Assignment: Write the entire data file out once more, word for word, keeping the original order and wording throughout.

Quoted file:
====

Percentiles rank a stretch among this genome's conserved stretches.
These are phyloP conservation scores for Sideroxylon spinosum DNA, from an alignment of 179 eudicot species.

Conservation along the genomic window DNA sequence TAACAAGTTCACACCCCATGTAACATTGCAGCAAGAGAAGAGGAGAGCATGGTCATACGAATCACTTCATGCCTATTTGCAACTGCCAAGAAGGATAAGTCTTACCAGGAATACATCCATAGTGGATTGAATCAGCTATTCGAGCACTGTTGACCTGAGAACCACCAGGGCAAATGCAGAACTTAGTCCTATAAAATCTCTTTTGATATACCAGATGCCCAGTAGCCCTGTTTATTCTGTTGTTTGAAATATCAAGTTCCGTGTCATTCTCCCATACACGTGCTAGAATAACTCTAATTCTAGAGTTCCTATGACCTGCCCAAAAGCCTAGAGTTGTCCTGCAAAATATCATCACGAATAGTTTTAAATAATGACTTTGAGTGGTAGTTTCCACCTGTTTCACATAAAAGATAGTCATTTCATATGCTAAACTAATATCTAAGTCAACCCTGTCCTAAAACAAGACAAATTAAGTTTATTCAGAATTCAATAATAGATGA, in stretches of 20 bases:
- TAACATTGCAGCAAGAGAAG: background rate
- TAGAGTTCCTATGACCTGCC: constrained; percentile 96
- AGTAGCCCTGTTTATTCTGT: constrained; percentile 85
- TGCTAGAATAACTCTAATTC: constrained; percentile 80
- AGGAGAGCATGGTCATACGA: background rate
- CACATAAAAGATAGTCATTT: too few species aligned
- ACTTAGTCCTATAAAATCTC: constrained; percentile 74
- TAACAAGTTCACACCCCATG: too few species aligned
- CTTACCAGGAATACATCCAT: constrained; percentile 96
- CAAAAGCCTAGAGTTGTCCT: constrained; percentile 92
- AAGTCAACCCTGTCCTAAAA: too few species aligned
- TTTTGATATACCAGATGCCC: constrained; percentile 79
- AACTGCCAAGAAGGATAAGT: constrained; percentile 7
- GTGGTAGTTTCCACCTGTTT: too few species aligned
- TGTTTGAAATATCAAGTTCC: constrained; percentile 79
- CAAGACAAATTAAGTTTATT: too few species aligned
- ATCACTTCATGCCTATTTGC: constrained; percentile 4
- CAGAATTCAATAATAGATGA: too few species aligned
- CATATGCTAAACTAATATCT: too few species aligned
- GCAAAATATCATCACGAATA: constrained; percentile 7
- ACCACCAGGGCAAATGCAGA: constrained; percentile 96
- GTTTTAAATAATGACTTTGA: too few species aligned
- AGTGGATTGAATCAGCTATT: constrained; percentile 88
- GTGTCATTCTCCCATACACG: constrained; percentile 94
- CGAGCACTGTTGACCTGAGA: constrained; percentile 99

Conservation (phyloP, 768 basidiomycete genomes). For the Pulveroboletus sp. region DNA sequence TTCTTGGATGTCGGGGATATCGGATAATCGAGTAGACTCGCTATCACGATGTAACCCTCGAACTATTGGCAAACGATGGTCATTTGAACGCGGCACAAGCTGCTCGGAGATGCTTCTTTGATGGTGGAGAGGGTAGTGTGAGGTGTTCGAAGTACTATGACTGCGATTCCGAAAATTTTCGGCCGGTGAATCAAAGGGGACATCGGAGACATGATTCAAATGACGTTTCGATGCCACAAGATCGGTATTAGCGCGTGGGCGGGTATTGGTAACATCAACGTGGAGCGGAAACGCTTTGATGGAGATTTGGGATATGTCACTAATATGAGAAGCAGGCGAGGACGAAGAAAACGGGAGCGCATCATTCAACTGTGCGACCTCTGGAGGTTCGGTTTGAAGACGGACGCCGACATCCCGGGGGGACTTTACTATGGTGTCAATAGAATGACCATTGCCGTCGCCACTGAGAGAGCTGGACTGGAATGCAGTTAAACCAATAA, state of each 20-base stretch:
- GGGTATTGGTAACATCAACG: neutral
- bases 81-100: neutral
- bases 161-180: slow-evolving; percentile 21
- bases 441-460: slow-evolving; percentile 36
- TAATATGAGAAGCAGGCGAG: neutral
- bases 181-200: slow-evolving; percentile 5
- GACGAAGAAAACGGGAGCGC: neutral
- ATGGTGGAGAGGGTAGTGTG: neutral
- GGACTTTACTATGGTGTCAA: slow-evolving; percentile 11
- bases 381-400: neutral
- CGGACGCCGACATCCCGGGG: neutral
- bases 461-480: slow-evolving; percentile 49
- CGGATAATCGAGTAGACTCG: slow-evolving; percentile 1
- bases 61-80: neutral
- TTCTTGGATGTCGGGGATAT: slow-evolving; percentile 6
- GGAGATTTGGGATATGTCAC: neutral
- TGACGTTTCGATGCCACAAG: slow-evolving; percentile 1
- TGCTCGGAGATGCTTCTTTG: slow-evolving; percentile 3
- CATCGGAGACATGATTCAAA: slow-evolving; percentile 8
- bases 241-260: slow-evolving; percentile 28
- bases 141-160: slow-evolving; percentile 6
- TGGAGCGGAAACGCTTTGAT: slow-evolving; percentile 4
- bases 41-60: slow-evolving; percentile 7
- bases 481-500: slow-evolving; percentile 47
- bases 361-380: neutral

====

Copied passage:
Percentiles rank a stretch among this genome's conserved stretches.
These are phyloP conservation scores for Sideroxylon spinosum DNA, from an alignment of 179 eudicot species.

Conservation along the genomic window DNA sequence TAACAAGTTCACACCCCATGTAACATTGCAGCAAGAGAAGAGGAGAGCATGGTCATACGAATCACTTCATGCCTATTTGCAACTGCCAAGAAGGATAAGTCTTACCAGGAATACATCCATAGTGGATTGAATCAGCTATTCGAGCACTGTTGACCTGAGAACCACCAGGGCAAATGCAGAACTTAGTCCTATAAAATCTCTTTTGATATACCAGATGCCCAGTAGCCCTGTTTATTCTGTTGTTTGAAATATCAAGTTCCGTGTCATTCTCCCATACACGTGCTAGAATAACTCTAATTCTAGAGTTCCTATGACCTGCCCAAAAGCCTAGAGTTGTCCTGCAAAATATCATCACGAATAGTTTTAAATAATGACTTTGAGTGGTAGTTTCCACCTGTTTCACATAAAAGATAGTCATTTCATATGCTAAACTAATATCTAAGTCAACCCTGTCCTAAAACAAGACAAATTAAGTTTATTCAGAATTCAATAATAGATGA, in stretches of 20 bases:
- TAACATTGCAGCAAGAGAAG: background rate
- TAGAGTTCCTATGACCTGCC: constrained; percentile 96
- AGTAGCCCTGTTTATTCTGT: constrained; percentile 85
- TGCTAGAATAACTCTAATTC: constrained; percentile 80
- AGGAGAGCATGGTCATACGA: background rate
- CACATAAAAGATAGTCATTT: too few species aligned
- ACTTAGTCCTATAAAATCTC: constrained; percentile 74
- TAACAAGTTCACACCCCATG: too few species aligned
- CTTACCAGGAATACATCCAT: constrained; percentile 96
- CAAAAGCCTAGAGTTGTCCT: constrained; percentile 92
- AAGTCAACCCTGTCCTAAAA: too few species aligned
- TTTTGATATACCAGATGCCC: constrained; percentile 79
- AACTGCCAAGAAGGATAAGT: constrained; percentile 7
- GTGGTAGTTTCCACCTGTTT: too few species aligned
- TGTTTGAAATATCAAGTTCC: constrained; percentile 79
- CAAGACAAATTAAGTTTATT: too few species aligned
- ATCACTTCATGCCTATTTGC: constrained; percentile 4
- CAGAATTCAATAATAGATGA: too few species aligned
- CATATGCTAAACTAATATCT: too few species aligned
- GCAAAATATCATCACGAATA: constrained; percentile 7
- ACCACCAGGGCAAATGCAGA: constrained; percentile 96
- GTTTTAAATAATGACTTTGA: too few species aligned
- AGTGGATTGAATCAGCTATT: constrained; percentile 88
- GTGTCATTCTCCCATACACG: constrained; percentile 94
- CGAGCACTGTTGACCTGAGA: constrained; percentile 99

Conservation (phyloP, 768 basidiomycete genomes). For the Pulveroboletus sp. region DNA sequence TTCTTGGATGTCGGGGATATCGGATAATCGAGTAGACTCGCTATCACGATGTAACCCTCGAACTATTGGCAAACGATGGTCATTTGAACGCGGCACAAGCTGCTCGGAGATGCTTCTTTGATGGTGGAGAGGGTAGTGTGAGGTGTTCGAAGTACTATGACTGCGATTCCGAAAATTTTCGGCCGGTGAATCAAAGGGGACATCGGAGACATGATTCAAATGACGTTTCGATGCCACAAGATCGGTATTAGCGCGTGGGCGGGTATTGGTAACATCAACGTGGAGCGGAAACGCTTTGATGGAGATTTGGGATATGTCACTAATATGAGAAGCAGGCGAGGACGAAGAAAACGGGAGCGCATCATTCAACTGTGCGACCTCTGGAGGTTCGGTTTGAAGACGGACGCCGACATCCCGGGGGGACTTTACTATGGTGTCAATAGAATGACCATTGCCGTCGCCACTGAGAGAGCTGGACTGGAATGCAGTTAAACCAATAA, state of each 20-base stretch:
- GGGTATTGGTAACATCAACG: neutral
- bases 81-100: neutral
- bases 161-180: slow-evolving; percentile 21
- bases 441-460: slow-evolving; percentile 36
- TAATATGAGAAGCAGGCGAG: neutral
- bases 181-200: slow-evolving; percentile 5
- GACGAAGAAAACGGGAGCGC: neutral
- ATGGTGGAGAGGGTAGTGTG: neutral
- GGACTTTACTATGGTGTCAA: slow-evolving; percentile 11
- bases 381-400: neutral
- CGGACGCCGACATCCCGGGG: neutral
- bases 461-480: slow-evolving; percentile 49
- CGGATAATCGAGTAGACTCG: slow-evolving; percentile 1
- bases 61-80: neutral
- TTCTTGGATGTCGGGGATAT: slow-evolving; percentile 6
- GGAGATTTGGGATATGTCAC: neutral
- TGACGTTTCGATGCCACAAG: slow-evolving; percentile 1
- TGCTCGGAGATGCTTCTTTG: slow-evolving; percentile 3
- CATCGGAGACATGATTCAAA: slow-evolving; percentile 8
- bases 241-260: slow-evolving; percentile 28
- bases 141-160: slow-evolving; percentile 6
- TGGAGCGGAAACGCTTTGAT: slow-evolving; percentile 4
- bases 41-60: slow-evolving; percentile 7
- bases 481-500: slow-evolving; percentile 47
- bases 361-380: neutral